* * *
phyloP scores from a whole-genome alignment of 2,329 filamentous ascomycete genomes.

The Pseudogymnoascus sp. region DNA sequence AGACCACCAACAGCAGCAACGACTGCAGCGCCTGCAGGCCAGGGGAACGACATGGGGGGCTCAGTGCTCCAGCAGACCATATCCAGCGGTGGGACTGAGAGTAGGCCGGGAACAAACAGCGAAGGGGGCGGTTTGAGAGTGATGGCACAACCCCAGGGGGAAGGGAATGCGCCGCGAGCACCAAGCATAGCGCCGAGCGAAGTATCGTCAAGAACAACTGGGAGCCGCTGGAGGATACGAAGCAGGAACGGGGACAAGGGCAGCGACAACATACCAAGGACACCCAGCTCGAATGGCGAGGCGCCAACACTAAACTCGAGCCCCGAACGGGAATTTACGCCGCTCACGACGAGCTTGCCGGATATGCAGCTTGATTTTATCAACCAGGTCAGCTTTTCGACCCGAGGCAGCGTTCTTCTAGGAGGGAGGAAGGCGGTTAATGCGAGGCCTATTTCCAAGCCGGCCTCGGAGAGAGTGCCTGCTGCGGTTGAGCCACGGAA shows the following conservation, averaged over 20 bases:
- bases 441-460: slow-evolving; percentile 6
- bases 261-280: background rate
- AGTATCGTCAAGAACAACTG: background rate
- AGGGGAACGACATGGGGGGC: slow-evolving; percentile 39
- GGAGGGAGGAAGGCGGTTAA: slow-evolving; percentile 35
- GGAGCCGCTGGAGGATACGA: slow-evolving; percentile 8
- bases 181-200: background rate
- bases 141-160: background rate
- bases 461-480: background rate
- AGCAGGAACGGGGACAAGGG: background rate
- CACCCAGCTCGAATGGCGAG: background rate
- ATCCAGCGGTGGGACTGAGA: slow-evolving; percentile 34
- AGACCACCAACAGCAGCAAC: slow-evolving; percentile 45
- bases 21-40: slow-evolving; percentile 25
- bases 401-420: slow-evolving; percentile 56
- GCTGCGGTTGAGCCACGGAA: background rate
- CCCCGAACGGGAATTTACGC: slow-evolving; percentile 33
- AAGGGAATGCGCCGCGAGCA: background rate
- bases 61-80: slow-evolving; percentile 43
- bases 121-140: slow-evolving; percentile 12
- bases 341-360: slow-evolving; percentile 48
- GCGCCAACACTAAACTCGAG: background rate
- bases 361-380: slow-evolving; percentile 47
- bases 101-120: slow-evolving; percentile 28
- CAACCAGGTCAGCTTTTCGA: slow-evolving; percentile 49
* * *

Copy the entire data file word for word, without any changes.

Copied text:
phyloP scores from a whole-genome alignment of 2,329 filamentous ascomycete genomes.

The Pseudogymnoascus sp. region DNA sequence AGACCACCAACAGCAGCAACGACTGCAGCGCCTGCAGGCCAGGGGAACGACATGGGGGGCTCAGTGCTCCAGCAGACCATATCCAGCGGTGGGACTGAGAGTAGGCCGGGAACAAACAGCGAAGGGGGCGGTTTGAGAGTGATGGCACAACCCCAGGGGGAAGGGAATGCGCCGCGAGCACCAAGCATAGCGCCGAGCGAAGTATCGTCAAGAACAACTGGGAGCCGCTGGAGGATACGAAGCAGGAACGGGGACAAGGGCAGCGACAACATACCAAGGACACCCAGCTCGAATGGCGAGGCGCCAACACTAAACTCGAGCCCCGAACGGGAATTTACGCCGCTCACGACGAGCTTGCCGGATATGCAGCTTGATTTTATCAACCAGGTCAGCTTTTCGACCCGAGGCAGCGTTCTTCTAGGAGGGAGGAAGGCGGTTAATGCGAGGCCTATTTCCAAGCCGGCCTCGGAGAGAGTGCCTGCTGCGGTTGAGCCACGGAA shows the following conservation, averaged over 20 bases:
- bases 441-460: slow-evolving; percentile 6
- bases 261-280: background rate
- AGTATCGTCAAGAACAACTG: background rate
- AGGGGAACGACATGGGGGGC: slow-evolving; percentile 39
- GGAGGGAGGAAGGCGGTTAA: slow-evolving; percentile 35
- GGAGCCGCTGGAGGATACGA: slow-evolving; percentile 8
- bases 181-200: background rate
- bases 141-160: background rate
- bases 461-480: background rate
- AGCAGGAACGGGGACAAGGG: background rate
- CACCCAGCTCGAATGGCGAG: background rate
- ATCCAGCGGTGGGACTGAGA: slow-evolving; percentile 34
- AGACCACCAACAGCAGCAAC: slow-evolving; percentile 45
- bases 21-40: slow-evolving; percentile 25
- bases 401-420: slow-evolving; percentile 56
- GCTGCGGTTGAGCCACGGAA: background rate
- CCCCGAACGGGAATTTACGC: slow-evolving; percentile 33
- AAGGGAATGCGCCGCGAGCA: background rate
- bases 61-80: slow-evolving; percentile 43
- bases 121-140: slow-evolving; percentile 12
- bases 341-360: slow-evolving; percentile 48
- GCGCCAACACTAAACTCGAG: background rate
- bases 361-380: slow-evolving; percentile 47
- bases 101-120: slow-evolving; percentile 28
- CAACCAGGTCAGCTTTTCGA: slow-evolving; percentile 49